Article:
Idiomdrottning’s homepage

CSS — Back to Basics

Ever see those puzzles for kids that are like a list of things on the left like “Donald, Superman, Kirk” and on the right you’ll see a list like “Spock, Daisy, Lois” and you’re supposed to draw lines between them?

Those lists are neat on their own but when you draw the lines they cross each other and look all tangled and messy.

Tangled lines connect Kirk to Spock, Donald to Daisy, and Superman to Lois

That’s the job of those lines, though. They are tangled and crossed and crooked and overlapping but they keep the lists themselves neat.

CSS basic history

We had three things:

On the one hand, the document’s semantics (section, list, paragraph, link etc).

On the other, the document’s appearance (fonts, colors, layout etc).

Between them, the CSS, where the mapping between those other two things should live.

People make themselves really unhappy, and their lives really complicated, by wanting to somehow make the mapping between the HTML and the CSS be 1:1.

To go back to the analogy earlier, they hate it when the crayon lines are crossed and crooked and messy. They want them to be straight lines across. So they introduce a new layer where the lines are straighter. Except… Now you have a new set of lines and now it’s those that are the crossed and tangled ones.

Instead, CSS is great as the layer that separates semantics and presentation so that they don’t have to be 1:1.

Using CSS classes (or custom HTML5 elems) is fine for those moments when you really need it.

Structural selectors are unfairly maligned. They are fine. Basically “anything goes” in the CSS.

Document Semantics

An HTML document is like a tree.

Don’t select a heading level because you think it looks nicer than another heading level. H6 should only be used as subsections in an h5 section, h2 only as subsections in an h1 subsection etc. Don’t skip levels.

Just put correct semantics in there. Ideally when you design your HTML you shouldn’t even get to look at the design, instead just view it in an outline viewer.

Presentation Semantics

This is fine:

i, em, cite {
	font-style: italic;

That’s an example of a mapping that’s not 1:1. Those three things have different semantics (as long as your HTML code is used for other things that just being rendered for display) but the same presentation.

The reverse, mapping one type of semantics to different styles depending on context, parents, siblings etc is also completely fine. Learn the selectors and use them.

It’s fine to style some h3s differently than others, depending on context.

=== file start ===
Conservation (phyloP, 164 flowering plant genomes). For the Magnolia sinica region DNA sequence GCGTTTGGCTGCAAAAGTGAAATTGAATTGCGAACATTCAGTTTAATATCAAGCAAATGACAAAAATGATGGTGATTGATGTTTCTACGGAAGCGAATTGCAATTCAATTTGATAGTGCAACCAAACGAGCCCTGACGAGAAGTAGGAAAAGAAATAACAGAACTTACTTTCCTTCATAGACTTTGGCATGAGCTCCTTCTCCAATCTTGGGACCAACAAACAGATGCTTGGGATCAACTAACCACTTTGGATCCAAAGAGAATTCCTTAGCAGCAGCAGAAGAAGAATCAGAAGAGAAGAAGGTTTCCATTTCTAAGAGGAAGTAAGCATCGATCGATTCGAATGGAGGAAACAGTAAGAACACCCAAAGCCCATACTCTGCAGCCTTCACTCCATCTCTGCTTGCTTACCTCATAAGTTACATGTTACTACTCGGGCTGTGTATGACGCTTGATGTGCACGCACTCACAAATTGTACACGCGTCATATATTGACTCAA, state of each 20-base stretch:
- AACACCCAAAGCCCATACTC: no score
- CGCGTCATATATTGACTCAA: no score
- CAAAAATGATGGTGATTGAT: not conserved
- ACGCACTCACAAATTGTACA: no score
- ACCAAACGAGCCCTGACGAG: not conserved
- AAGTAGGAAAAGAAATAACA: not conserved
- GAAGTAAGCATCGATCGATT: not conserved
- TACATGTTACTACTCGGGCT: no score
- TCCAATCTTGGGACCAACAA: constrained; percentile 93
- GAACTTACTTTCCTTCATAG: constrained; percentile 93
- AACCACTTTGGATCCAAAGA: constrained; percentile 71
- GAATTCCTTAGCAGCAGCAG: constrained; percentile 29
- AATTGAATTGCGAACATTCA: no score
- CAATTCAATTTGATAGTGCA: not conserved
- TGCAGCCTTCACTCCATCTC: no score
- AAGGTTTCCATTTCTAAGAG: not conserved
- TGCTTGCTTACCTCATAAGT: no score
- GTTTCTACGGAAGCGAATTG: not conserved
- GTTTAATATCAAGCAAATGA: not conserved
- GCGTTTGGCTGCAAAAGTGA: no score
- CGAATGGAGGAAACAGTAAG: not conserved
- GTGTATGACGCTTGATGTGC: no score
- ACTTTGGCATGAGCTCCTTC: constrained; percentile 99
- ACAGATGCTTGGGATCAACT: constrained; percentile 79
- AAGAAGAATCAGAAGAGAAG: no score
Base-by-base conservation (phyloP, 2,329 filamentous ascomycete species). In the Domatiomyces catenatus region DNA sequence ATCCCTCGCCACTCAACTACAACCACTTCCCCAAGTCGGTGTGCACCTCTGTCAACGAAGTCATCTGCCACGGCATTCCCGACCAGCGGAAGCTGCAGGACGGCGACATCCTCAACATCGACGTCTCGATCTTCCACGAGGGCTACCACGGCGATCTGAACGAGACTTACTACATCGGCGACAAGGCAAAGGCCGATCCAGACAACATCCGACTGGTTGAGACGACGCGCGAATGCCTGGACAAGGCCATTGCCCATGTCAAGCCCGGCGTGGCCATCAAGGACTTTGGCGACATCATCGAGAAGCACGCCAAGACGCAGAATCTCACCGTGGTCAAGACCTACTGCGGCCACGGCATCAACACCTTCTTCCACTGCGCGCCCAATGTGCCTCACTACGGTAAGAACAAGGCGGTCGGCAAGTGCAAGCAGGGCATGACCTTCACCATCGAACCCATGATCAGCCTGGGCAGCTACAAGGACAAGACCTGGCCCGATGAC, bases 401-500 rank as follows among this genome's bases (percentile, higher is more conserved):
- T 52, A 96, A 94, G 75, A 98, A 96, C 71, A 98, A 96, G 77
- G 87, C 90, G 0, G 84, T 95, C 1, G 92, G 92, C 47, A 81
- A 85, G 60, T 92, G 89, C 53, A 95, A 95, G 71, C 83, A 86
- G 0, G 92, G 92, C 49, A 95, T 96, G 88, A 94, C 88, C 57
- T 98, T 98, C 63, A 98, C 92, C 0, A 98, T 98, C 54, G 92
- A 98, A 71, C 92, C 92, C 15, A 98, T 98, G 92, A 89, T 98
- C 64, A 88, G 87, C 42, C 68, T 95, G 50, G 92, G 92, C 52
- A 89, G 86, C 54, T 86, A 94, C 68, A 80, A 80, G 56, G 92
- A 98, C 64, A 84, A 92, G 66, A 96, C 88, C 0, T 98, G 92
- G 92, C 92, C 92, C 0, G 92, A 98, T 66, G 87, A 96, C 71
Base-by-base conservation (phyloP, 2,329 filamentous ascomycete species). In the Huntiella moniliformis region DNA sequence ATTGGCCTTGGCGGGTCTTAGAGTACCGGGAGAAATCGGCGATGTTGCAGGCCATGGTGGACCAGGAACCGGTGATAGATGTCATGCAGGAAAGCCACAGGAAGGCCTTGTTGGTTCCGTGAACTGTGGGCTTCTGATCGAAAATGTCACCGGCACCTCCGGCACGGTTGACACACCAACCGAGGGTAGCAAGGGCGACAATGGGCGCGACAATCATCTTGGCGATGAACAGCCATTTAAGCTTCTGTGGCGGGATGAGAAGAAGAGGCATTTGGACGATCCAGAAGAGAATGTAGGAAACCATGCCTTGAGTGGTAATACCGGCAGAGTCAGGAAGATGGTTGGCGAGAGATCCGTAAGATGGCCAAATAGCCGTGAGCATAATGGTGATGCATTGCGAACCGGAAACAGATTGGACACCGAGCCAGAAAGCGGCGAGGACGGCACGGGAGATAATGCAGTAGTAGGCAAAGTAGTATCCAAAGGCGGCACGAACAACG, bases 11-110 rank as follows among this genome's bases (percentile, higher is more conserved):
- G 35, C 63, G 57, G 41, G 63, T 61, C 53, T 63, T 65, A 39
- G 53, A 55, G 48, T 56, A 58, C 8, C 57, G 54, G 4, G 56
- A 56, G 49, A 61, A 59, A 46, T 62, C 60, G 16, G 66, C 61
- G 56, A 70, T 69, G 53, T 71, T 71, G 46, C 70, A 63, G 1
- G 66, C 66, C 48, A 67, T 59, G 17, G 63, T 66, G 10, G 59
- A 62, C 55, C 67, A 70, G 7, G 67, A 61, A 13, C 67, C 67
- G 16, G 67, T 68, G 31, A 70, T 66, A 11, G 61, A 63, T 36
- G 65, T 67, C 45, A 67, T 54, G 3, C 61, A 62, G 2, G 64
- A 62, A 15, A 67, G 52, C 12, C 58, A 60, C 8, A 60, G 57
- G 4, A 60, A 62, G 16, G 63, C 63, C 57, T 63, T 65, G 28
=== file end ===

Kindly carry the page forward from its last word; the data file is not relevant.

This is what CSS is for.


We had two layers (semantics + presentation) and a glue layer between them (CSS). Life was simple.

But with the OOCSS model, we needed three layers. Semantic HTML, semantic CSS (“Structure” CSS), presentational CSS (“Skin” CSS)—which means two glue layers.

Going back to the crayon line analogy, the lines between the semantic HTML and the semantic CSS are straight. It moves the mess by creating this extra layer.

Arguably in the OOCSS model, the combo of semantic HTML + “Structure” CSS almost becomes like it’s own language that replaces/supersedes HTML, since there’s such a need for a tight 1:1 mapping between the HTML and the “structural” CSS.

I don’t think this is good. Since the HTML now needs to have so many classes, you’ve made its semantic model…

  1. …much more complicated
  2. …much less standard
  3. …much more tightly coupled to a specific visual design

I get that a lot of these proposals came from the age before <section>, <main>, etc. It’s even easier to go back to basics now, with them. An h2 or p in footer can be different-looking than an h2 or p in main.

Tailwind CSS?!

Tailwind CSS goes the other direction. It introduces a layer of over 20000 CSS classes that look like this:

.bg-red-100 {background-color: rgba(254, 226, 226);}

You use it like this:

<h1 class="bg-red-100">hi</h1>

and then it compiles away the ones you don’t use.

Those crayon lines are extremely straight between the properties layer to the newly introduced selector layer, but then they get super tangled up between that selector layer and the document.

How to get back to basics

Don’t introduce new “layers”

CSS’s messiness can do the work of keeping the two main layers (semantics and presentation) clean, and that’s OK.

You don’t need to add any extra layers, that make these CSS frameworks almost like learning new languages in their own right.